Abby Brundage of Spirit FM Radio just blogged about whether young children should go to mass. CLICK HERE to read "Mass Hysteria"
This is a great topic and there are many viewpoints on when children should and shouldn't go to church. Here are my comments after six children, now ages 20-7 years old and probably 15 years in and out of the cry room.
Some would say, just leave them at home during these years and that isn't a bad idea. If they only "start" going to church at age 3 they will have years and years of training and participating and growing in holiness.The downside of this is it usually means mom and dad can't go to church together. As a couple it is important to pray and go to mass together, so leaving the child(ren) at home is best done on a short term basis.
Some would say bring them and go to the cry room. That idea also has merit, because the child does get into the weekly habit of mass with the family. However, during my years in the cry room, I never felt like the we were really participating in mass. It was either a big play room, a big snack room, with plenty of snacks dropped and smashed all over the place or a parents meet and greet. And yet, the grace of the mass is conferred and reception of the Eucharist did provide the weekly spiritual nourishment that EVERY parent needs. And meeting other parents with young children was a great gift.
And some would say, bring them to church.
With the first child or two this is harder because either mom or dad is pretty much walking in and out a lot if the child is noisy/fussy etc. But as you have more children, this gets easier because the younger ones see the 4, 5, or 6 year old behaving nicely (ok maybe just better than they are) and do try a little bit to copy that.
Consider attending the "family mass" which is usually at 9:30 or 10, as there are many others there with young children and yours doesn't stand out (usually) as being the loudest or worst behaved.
Sometimes the shortest mass is the best way to go. Some parishes have an early 7 am mass with little/no music and it is only 35-45 minutes instead of an hour. So that is easier to get through with a little one.
Once at mass, you can sit near the back or near the door you can easily leave, with minimal distraction to others. Or you can sit in the front row so the kids can actually see what was going on and try to pay attention. When you are in the back, all the kids see are other peoples' back. But if you sit in the front, you might be a big distraction to others.
Daily mass, at 30 minutes is great way to begin to train preschoolers in mass etiquette, because the mass is short, yet all the parts are there; listening, sitting still, standing, kneeling etc. And this is a great grace for the parent to receive Our Lord in Holy Communion more frequently.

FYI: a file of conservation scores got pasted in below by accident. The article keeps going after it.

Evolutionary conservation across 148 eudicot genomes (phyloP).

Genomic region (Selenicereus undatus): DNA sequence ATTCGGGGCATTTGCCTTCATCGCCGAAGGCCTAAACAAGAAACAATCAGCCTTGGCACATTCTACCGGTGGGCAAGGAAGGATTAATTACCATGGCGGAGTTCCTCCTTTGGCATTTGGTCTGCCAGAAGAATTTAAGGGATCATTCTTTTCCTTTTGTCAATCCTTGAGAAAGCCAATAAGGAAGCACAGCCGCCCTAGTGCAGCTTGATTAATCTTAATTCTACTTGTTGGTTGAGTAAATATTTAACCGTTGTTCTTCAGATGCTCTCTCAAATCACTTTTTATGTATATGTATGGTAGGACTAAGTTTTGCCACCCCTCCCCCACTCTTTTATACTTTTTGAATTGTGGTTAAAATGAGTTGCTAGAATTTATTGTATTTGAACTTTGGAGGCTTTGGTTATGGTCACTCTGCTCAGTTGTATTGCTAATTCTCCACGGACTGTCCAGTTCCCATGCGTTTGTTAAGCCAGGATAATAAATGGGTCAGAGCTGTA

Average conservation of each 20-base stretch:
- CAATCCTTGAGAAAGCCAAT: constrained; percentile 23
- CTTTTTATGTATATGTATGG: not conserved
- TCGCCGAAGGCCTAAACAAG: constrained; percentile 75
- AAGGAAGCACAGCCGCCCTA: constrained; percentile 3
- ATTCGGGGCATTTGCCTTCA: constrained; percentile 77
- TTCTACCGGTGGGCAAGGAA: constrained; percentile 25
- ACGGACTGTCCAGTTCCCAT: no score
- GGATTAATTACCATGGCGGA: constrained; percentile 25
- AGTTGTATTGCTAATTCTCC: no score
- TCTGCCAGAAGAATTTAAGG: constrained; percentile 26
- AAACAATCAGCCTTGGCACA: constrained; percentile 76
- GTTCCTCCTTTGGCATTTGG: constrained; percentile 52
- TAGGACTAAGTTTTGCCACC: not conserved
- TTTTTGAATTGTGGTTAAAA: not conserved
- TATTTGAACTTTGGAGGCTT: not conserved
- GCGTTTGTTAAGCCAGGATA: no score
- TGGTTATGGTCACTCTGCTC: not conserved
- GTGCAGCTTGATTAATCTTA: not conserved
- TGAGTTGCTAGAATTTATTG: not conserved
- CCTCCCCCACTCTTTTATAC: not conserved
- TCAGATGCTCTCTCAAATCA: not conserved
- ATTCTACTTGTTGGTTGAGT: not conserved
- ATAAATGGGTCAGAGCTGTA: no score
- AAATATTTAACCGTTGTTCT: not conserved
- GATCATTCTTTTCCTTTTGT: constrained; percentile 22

Regardless of what you decide to do with your children, the best thing parents of young children can do is to prepare before going to any mass.
First off, prepare yourself.
Look up the reading for Sunday and read them quietly the day or two before. Even better, read them with your spouse. You can find them on line at www.usccb.org or subscribe to Magnificat, a monthly magazine with the readings at http://www.magnificat.com/.
Listen to Fr. Barron's homily about the Sunday mass before you go. Go to www.wordonfire.org and click on "sermons." Every Thursday Fr. Barron posts his homily for the upcoming Sunday.
Get a copy of In Conversation with God by Francis Fernandez to get commentary on the readings and read these weekly or daily.
If you have read the scriptures and meditated on them before you get to mass, it is so much easier to listen and follow the homily even if you don't catch it all.
Then, prepare the kids.
Go to a mass when it is not nap time, so they won't be cranky.
Or go to mass when it is nap time so they sleep through it.
Bring a church book(s) for them to look at, but take it easy on the snacks and drinks. They almost always make a mess and can be very distracting to those around you. I once saw a woman give her 2 year old a corn dog in church (I am not making this up.) I was so astounded and distracted by seeing a corn dog in church (with a loud plastic wrapper) that I missed most of the homily.
As children get older, give very specific instructions before you go into church. Some directions might include:
For the younger ones:
"We're going to church now. When we go in, we are going to be quiet and sit still. If you are not quiet/don't sit still, I will spank/take you out/take your toy away/not let you get a donut afterwards, etc." Then when they misbehave be sure to spank/take them out/take toy away or don't buy donut!
For those a bit older:
"We're going to church now. When we go in, we are going to be quiet and sit still. Go to the bath room and get a drink before entering. We won't be leaving mass in the middle. If you behave we will play on the playground afterward/get a donut/invite a friend to come home with us, etc.
Bottom line is every parent needs to prayerfully consider all the options and make changes as needed. None of the advice above works for every family all the time. Be assured that Our Lord loves you and your children and is pleased with all the efforts you are making. But do keep trying and don't quit going to mass because your your children. Your persistence will pay off. One day, God Willing, you will be sitting in church with your delightfully well behaved children and all the old ladies will walk up to you and compliment your fine family!
Remember our Lord's instructions: "Let the children come to me and do not hinder them." Mark 10:14